At the time, I was a sports columnist for the Seattle Post-Intelligencer. This was a newspaper that I had been hired to write a column from a new and outside-the-box point of view in 1993. Unfortunately, within months of arriving at the P-I, one of my male colleagues filed a lawsuit against the paper, saying I had only been hired because I was a woman and that he had been denied the job because he was a white male. The lawsuit dragged on for years, and the tension in the small department of almost entirely male staffers became a source of great anxiety for me. I wanted to succeed. It's why I moved all the way across country from New York to take on the exciting job. But I felt the odds and perceptions stacked against me. All around, it was a very troubling feeling to contend with, especially since I was not a hardcore sportswriter but a columnist who had been asked to look at sports with a wider lens. My fellow sportswriters and editors didn't seem to appreciate what the papers' editor and managing editor wanted out of me. Many wanted me gone and, over the years -- despite refusing to fold or be run out of town or out of my career path -- I, too, knew I had to find a new job when a good one came along.
Then I got pneumonia.
It was April 2001 when I had flown from Seattle to Harrisburg to attend my grandmother's surprise 80th birthday party. For a few weeks that spring, I had felt increasingly weak and exhausted, but figured it was a bug or bad cold and eventually my normally healthy immune system would throw it off. I started to feel some effects of a horrible cold in February, when I flew to Las Vegas to cover the ESPY Awards. I went to spring training with the Mariners in Arizona, and continued to fight through fatigue.
Then came a trip in mid-March to cover the NCAA Tournament in Memphis. Gonzaga -- a Washington state school that had become a huge national power -- was playing in the South Region. All I can remember that long weekend in that famous Tennessee city is wondering why I was so freezing cold, and why I had no energy or interest to go sightseeing. Graceland was minutes away and, instead, on an off day between games, I stayed in my room and fitfully tried to rest. This was just not like me at all, but I still did not figure there was something really wrong.
Finally, on Opening Night for the Mariners' 2001 season, I chattered through the game in the open-air press box. I typed my game column and dragged myself home, just in time to start feeling intense pain around my heart. I don't know what I thought it was: A virus that effects the heart? I did not go to the doctor. But I did call my sister back in Pennsylvania to tell her maybe I shouldn't come to the birthday party because I was sick. My reason was I didn't want to get anyone else sick, but she insisted that no one would mind and I had to be there. So I flew across country with my newly adopted 2-and-half-year-old daughter in my arms.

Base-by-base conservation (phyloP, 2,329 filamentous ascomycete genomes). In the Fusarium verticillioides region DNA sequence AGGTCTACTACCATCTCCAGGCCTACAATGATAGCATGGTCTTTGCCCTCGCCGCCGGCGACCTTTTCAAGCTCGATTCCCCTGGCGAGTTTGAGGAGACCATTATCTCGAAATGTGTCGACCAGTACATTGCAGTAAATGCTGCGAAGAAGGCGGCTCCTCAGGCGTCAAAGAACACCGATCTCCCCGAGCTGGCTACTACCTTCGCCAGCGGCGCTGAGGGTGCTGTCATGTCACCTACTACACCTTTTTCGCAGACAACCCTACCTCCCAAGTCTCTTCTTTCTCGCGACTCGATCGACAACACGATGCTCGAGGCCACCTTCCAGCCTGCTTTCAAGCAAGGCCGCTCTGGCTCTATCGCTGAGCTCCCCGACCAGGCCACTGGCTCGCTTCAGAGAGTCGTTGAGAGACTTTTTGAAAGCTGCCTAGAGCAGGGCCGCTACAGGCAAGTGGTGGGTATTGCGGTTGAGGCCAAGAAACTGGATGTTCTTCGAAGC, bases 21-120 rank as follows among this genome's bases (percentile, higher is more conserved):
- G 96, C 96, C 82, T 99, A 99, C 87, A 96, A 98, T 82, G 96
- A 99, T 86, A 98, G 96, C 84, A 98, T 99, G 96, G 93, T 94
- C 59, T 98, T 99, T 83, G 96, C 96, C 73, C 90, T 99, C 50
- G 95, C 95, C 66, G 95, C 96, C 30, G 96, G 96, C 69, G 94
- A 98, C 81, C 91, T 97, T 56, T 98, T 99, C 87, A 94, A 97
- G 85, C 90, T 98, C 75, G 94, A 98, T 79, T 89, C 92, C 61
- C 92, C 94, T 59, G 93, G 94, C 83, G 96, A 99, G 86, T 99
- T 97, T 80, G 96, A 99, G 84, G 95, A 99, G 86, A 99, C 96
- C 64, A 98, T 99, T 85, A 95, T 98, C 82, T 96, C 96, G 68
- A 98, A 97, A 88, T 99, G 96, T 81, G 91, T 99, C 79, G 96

By the time I arrived in cold, early April Pennsylvania, I was just feeling like a ghost. I was out of it. In pain. On the first night there, I actually got sick to my stomach. (Turns out it was pleurisy that caused the vomiting.) The next day, we headed up to Bloomsburg for my grandmother's party. I lasted about an hour before, exhausted, one of my cousins drove me to her house so I could sleep while the party went on. In that bed, under piles of down comforters, I felt so cold, I began to lose sense of reality. I could not even imagine getting out of that bed.
By the time my parents came to pick me up, it was clear. We headed back down to Harrisburg, straight to the hospital, where I was admitted after X-rays showed severe pneumonia. When the administered a nebulizer and a massive dose of antibiotics, I looked up at my mother in the blur of emergency room lights and thought this was it. I was dying. Luckily, I responded to the antibiotics and, after three days in the hospital, was allowed to be released. I was driven to New York where the doctor had told me I had to stay for two weeks: No flying.
My father had called the sports department initially to tell them I had been hospitalized. Now he called again to say I was going to be out of work for two weeks, at least. On the other end of the phone, the tone was not exactly sympathetic. It was more suspicious. Was I trying to get out of work, or was I trying to find another job back East? The resentments and lack of good working relationship with my editors and colleagues was that bad.
The idea that I would fake a case of pneumonia to take two weeks off back East was, well, another dispiriting blow. I had never been so sick, yet the guys back in Seattle who felt I wasn't good at my job or that they could do better had no particular sympathy. All those weeks that early spring of traveling, tying to do a good job writing and giving readers insight or a fresh look at their sports stars or favorite teams, I did not consider calling in sick or declining a coveted assignment. As a woman in a man's game, the stakes were high. It is very difficult to explain what it feels like to try and work in these conditions, in this kind of environment, without sounding like you're complaining or trying to make excuses. Especially when you come down with a whopping case of pneumonia. But within a year, I finally landed another job in Baltimore where the atmosphere inside the sports department was much better -- until the sports editor offered a new sports columnist exactly twice in salary what I was being paid. Within a year, I quit sportswriting altogether. I didn't like the fight.
Here's hoping Hillary Clinton recovers nicely from her current bout of pneumonia.